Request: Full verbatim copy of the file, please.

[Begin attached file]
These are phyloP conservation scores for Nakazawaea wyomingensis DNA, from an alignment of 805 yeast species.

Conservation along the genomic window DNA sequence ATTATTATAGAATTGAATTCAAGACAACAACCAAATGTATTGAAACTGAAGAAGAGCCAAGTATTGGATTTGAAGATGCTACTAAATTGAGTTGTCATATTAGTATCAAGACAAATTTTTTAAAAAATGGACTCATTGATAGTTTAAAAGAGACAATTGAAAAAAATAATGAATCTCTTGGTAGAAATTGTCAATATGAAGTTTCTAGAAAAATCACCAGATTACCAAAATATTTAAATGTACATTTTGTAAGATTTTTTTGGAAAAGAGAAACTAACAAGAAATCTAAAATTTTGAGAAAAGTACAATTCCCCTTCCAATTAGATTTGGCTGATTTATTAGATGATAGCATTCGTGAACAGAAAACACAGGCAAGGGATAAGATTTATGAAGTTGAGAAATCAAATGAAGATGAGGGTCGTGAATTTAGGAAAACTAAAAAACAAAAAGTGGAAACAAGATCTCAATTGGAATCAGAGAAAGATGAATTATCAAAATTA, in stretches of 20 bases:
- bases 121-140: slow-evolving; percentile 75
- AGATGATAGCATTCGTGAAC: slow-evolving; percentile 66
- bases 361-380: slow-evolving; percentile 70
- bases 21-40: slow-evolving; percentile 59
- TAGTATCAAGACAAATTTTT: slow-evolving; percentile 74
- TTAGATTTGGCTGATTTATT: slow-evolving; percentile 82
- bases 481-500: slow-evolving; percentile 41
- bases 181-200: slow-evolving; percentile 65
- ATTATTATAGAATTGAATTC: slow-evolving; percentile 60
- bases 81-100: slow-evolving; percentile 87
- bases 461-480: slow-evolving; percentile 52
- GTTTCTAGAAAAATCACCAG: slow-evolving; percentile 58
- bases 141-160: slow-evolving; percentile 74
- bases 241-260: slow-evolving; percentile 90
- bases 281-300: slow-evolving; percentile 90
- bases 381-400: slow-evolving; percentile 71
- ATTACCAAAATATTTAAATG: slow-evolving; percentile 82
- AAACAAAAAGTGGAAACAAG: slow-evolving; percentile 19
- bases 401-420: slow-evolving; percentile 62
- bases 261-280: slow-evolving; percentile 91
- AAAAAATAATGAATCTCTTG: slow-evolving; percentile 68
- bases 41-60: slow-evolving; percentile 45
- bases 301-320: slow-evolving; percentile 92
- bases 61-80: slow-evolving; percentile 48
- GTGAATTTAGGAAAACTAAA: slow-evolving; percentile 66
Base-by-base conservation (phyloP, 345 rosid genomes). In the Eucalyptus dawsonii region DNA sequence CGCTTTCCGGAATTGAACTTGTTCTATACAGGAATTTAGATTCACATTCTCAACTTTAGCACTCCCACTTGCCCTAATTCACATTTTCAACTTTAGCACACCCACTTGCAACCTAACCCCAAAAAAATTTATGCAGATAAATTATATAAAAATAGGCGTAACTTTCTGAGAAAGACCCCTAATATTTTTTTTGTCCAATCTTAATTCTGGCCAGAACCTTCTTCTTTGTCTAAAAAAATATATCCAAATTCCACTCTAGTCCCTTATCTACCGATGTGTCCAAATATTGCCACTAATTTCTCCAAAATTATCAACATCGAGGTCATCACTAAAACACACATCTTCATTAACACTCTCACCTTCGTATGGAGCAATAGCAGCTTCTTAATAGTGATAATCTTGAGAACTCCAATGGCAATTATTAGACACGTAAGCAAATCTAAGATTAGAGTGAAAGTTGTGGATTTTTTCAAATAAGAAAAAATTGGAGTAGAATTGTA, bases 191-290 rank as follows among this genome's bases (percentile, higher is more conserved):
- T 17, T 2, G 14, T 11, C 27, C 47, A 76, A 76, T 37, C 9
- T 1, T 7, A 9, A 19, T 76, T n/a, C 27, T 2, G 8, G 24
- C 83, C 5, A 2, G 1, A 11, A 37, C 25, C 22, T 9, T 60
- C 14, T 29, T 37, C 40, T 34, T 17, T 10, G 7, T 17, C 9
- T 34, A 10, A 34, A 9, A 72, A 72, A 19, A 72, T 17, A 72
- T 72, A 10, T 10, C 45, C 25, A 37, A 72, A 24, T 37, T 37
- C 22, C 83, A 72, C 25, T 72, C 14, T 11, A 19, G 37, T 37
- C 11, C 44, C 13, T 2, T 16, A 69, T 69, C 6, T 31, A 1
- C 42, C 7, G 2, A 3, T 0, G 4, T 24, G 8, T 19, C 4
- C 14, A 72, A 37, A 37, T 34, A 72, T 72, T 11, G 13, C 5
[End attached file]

These are phyloP conservation scores for Nakazawaea wyomingensis DNA, from an alignment of 805 yeast species.

Conservation along the genomic window DNA sequence ATTATTATAGAATTGAATTCAAGACAACAACCAAATGTATTGAAACTGAAGAAGAGCCAAGTATTGGATTTGAAGATGCTACTAAATTGAGTTGTCATATTAGTATCAAGACAAATTTTTTAAAAAATGGACTCATTGATAGTTTAAAAGAGACAATTGAAAAAAATAATGAATCTCTTGGTAGAAATTGTCAATATGAAGTTTCTAGAAAAATCACCAGATTACCAAAATATTTAAATGTACATTTTGTAAGATTTTTTTGGAAAAGAGAAACTAACAAGAAATCTAAAATTTTGAGAAAAGTACAATTCCCCTTCCAATTAGATTTGGCTGATTTATTAGATGATAGCATTCGTGAACAGAAAACACAGGCAAGGGATAAGATTTATGAAGTTGAGAAATCAAATGAAGATGAGGGTCGTGAATTTAGGAAAACTAAAAAACAAAAAGTGGAAACAAGATCTCAATTGGAATCAGAGAAAGATGAATTATCAAAATTA, in stretches of 20 bases:
- bases 121-140: slow-evolving; percentile 75
- AGATGATAGCATTCGTGAAC: slow-evolving; percentile 66
- bases 361-380: slow-evolving; percentile 70
- bases 21-40: slow-evolving; percentile 59
- TAGTATCAAGACAAATTTTT: slow-evolving; percentile 74
- TTAGATTTGGCTGATTTATT: slow-evolving; percentile 82
- bases 481-500: slow-evolving; percentile 41
- bases 181-200: slow-evolving; percentile 65
- ATTATTATAGAATTGAATTC: slow-evolving; percentile 60
- bases 81-100: slow-evolving; percentile 87
- bases 461-480: slow-evolving; percentile 52
- GTTTCTAGAAAAATCACCAG: slow-evolving; percentile 58
- bases 141-160: slow-evolving; percentile 74
- bases 241-260: slow-evolving; percentile 90
- bases 281-300: slow-evolving; percentile 90
- bases 381-400: slow-evolving; percentile 71
- ATTACCAAAATATTTAAATG: slow-evolving; percentile 82
- AAACAAAAAGTGGAAACAAG: slow-evolving; percentile 19
- bases 401-420: slow-evolving; percentile 62
- bases 261-280: slow-evolving; percentile 91
- AAAAAATAATGAATCTCTTG: slow-evolving; percentile 68
- bases 41-60: slow-evolving; percentile 45
- bases 301-320: slow-evolving; percentile 92
- bases 61-80: slow-evolving; percentile 48
- GTGAATTTAGGAAAACTAAA: slow-evolving; percentile 66
Base-by-base conservation (phyloP, 345 rosid genomes). In the Eucalyptus dawsonii region DNA sequence CGCTTTCCGGAATTGAACTTGTTCTATACAGGAATTTAGATTCACATTCTCAACTTTAGCACTCCCACTTGCCCTAATTCACATTTTCAACTTTAGCACACCCACTTGCAACCTAACCCCAAAAAAATTTATGCAGATAAATTATATAAAAATAGGCGTAACTTTCTGAGAAAGACCCCTAATATTTTTTTTGTCCAATCTTAATTCTGGCCAGAACCTTCTTCTTTGTCTAAAAAAATATATCCAAATTCCACTCTAGTCCCTTATCTACCGATGTGTCCAAATATTGCCACTAATTTCTCCAAAATTATCAACATCGAGGTCATCACTAAAACACACATCTTCATTAACACTCTCACCTTCGTATGGAGCAATAGCAGCTTCTTAATAGTGATAATCTTGAGAACTCCAATGGCAATTATTAGACACGTAAGCAAATCTAAGATTAGAGTGAAAGTTGTGGATTTTTTCAAATAAGAAAAAATTGGAGTAGAATTGTA, bases 191-290 rank as follows among this genome's bases (percentile, higher is more conserved):
- T 17, T 2, G 14, T 11, C 27, C 47, A 76, A 76, T 37, C 9
- T 1, T 7, A 9, A 19, T 76, T n/a, C 27, T 2, G 8, G 24
- C 83, C 5, A 2, G 1, A 11, A 37, C 25, C 22, T 9, T 60
- C 14, T 29, T 37, C 40, T 34, T 17, T 10, G 7, T 17, C 9
- T 34, A 10, A 34, A 9, A 72, A 72, A 19, A 72, T 17, A 72
- T 72, A 10, T 10, C 45, C 25, A 37, A 72, A 24, T 37, T 37
- C 22, C 83, A 72, C 25, T 72, C 14, T 11, A 19, G 37, T 37
- C 11, C 44, C 13, T 2, T 16, A 69, T 69, C 6, T 31, A 1
- C 42, C 7, G 2, A 3, T 0, G 4, T 24, G 8, T 19, C 4
- C 14, A 72, A 37, A 37, T 34, A 72, T 72, T 11, G 13, C 5